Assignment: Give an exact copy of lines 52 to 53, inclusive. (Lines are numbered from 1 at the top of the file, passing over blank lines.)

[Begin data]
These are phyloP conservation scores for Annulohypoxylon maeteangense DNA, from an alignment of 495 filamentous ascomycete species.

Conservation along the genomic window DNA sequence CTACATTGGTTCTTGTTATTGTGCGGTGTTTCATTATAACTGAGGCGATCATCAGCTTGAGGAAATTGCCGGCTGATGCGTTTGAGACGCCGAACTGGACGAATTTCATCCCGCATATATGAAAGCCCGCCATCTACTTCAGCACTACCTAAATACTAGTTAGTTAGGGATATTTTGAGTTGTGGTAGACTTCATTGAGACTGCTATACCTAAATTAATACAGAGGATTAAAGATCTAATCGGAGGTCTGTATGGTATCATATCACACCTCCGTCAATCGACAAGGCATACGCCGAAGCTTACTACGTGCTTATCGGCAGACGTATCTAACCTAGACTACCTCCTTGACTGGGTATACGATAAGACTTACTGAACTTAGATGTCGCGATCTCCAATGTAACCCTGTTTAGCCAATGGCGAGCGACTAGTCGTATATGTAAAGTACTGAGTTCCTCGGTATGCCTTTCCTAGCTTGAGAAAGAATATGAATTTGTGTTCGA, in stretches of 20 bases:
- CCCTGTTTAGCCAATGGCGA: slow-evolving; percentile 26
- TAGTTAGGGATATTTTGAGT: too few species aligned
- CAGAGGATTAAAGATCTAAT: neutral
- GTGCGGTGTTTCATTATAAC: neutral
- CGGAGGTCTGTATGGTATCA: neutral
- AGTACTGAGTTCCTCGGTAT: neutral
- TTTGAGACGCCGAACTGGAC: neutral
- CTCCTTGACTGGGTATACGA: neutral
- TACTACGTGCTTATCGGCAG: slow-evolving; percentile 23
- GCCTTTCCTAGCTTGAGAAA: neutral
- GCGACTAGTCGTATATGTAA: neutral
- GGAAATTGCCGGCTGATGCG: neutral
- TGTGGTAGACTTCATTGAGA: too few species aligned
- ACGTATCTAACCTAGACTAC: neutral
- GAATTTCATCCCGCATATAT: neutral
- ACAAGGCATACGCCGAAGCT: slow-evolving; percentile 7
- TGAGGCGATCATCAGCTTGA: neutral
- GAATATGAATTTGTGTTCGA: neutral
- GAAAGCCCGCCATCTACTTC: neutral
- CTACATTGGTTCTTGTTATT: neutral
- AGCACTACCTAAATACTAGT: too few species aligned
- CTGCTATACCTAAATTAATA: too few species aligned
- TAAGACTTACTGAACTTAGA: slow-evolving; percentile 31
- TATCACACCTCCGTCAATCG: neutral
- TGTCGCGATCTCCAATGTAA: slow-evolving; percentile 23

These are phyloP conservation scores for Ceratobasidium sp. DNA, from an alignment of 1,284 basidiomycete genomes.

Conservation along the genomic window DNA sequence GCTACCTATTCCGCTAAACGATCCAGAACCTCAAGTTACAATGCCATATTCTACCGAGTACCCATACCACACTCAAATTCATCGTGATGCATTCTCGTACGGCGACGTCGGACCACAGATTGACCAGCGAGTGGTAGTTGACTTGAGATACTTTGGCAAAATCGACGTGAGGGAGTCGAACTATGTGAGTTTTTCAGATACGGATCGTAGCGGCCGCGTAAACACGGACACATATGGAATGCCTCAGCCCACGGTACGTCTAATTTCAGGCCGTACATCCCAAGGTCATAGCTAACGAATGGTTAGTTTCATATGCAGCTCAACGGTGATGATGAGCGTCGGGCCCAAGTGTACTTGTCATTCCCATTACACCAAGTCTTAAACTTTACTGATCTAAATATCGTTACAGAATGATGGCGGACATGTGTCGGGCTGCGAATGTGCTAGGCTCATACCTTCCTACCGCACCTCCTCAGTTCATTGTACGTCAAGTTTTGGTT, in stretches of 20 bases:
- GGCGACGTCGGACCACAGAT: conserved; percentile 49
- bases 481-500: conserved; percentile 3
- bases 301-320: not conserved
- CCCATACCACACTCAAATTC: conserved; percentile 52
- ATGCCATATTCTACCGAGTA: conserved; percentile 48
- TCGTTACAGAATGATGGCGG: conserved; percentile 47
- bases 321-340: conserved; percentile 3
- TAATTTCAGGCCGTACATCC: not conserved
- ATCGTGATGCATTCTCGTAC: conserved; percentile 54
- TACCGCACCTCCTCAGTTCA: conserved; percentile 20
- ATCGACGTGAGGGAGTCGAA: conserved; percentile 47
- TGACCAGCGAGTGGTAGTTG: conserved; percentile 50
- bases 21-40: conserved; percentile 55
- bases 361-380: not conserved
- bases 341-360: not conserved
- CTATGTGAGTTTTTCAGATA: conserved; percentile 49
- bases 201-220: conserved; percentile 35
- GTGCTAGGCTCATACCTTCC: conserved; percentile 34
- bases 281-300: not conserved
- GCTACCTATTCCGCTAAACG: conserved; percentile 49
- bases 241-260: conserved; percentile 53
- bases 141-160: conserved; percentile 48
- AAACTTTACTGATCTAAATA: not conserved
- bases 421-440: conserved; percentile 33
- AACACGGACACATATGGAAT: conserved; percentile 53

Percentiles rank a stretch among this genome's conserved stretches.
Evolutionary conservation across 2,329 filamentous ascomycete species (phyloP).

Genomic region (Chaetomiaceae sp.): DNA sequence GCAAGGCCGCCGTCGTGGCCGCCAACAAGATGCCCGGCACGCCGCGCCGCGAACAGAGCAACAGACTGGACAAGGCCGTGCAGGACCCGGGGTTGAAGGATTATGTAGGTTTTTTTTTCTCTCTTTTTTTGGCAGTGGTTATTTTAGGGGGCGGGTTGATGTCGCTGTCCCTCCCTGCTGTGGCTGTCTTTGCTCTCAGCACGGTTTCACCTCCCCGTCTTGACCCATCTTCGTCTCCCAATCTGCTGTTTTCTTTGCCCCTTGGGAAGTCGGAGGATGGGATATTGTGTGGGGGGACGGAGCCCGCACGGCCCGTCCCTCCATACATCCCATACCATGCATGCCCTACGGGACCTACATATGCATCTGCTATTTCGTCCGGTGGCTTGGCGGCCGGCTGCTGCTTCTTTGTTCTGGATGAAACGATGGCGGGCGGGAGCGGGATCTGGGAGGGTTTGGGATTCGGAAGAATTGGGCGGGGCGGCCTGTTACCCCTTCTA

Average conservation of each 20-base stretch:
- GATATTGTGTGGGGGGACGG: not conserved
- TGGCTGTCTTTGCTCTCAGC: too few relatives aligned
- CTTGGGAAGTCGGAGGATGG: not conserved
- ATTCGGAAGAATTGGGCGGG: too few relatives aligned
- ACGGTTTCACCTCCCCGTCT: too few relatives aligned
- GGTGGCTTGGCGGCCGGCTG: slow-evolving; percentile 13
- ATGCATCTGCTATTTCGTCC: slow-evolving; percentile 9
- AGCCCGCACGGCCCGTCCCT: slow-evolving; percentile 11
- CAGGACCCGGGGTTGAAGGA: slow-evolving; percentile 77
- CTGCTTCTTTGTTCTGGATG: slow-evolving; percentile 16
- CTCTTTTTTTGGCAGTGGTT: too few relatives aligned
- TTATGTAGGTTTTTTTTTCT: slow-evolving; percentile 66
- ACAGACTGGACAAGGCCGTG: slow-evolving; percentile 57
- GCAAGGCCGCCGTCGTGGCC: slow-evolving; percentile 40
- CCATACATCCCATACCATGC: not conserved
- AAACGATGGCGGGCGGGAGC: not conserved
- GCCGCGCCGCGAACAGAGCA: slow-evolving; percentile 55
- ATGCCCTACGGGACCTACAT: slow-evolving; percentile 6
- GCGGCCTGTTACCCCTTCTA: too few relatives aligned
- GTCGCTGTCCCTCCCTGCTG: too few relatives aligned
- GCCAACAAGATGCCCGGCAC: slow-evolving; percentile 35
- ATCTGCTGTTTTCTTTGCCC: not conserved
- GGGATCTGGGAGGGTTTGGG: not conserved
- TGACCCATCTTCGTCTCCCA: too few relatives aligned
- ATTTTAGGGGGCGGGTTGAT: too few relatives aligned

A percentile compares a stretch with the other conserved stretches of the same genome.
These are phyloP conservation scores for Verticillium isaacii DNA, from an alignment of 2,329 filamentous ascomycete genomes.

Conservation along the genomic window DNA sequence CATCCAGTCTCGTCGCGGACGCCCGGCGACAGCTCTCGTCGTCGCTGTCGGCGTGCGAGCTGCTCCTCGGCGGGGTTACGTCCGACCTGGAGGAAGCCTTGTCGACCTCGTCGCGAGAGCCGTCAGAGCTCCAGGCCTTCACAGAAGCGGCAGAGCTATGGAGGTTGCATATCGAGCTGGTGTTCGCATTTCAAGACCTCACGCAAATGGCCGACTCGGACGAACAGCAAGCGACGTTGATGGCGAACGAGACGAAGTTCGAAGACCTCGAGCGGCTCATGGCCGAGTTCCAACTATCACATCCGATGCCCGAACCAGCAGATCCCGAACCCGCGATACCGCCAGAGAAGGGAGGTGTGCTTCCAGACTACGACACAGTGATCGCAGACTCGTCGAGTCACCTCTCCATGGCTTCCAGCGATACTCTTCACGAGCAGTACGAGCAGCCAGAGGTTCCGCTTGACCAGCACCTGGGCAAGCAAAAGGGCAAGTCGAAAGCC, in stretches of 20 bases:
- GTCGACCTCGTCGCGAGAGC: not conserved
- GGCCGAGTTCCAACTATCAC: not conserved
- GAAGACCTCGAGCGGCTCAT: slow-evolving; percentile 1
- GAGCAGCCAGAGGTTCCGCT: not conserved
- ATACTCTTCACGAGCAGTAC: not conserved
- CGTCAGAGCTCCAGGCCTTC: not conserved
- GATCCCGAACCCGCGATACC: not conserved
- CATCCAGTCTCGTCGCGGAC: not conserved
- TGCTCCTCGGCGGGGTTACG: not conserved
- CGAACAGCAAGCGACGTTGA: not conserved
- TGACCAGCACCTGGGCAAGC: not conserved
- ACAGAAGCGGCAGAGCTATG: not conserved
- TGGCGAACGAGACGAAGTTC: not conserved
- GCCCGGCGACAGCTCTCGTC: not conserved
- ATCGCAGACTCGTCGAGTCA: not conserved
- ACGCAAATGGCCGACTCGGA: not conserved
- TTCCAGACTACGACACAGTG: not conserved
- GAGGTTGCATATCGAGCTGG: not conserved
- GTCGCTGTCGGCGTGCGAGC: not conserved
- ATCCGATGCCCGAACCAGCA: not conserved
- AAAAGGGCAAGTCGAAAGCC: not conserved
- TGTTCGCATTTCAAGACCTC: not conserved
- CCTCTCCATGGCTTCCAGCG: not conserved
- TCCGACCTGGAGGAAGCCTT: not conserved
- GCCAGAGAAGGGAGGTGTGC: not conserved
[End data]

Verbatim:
- AAACTTTACTGATCTAAATA: not conserved
- bases 421-440: conserved; percentile 33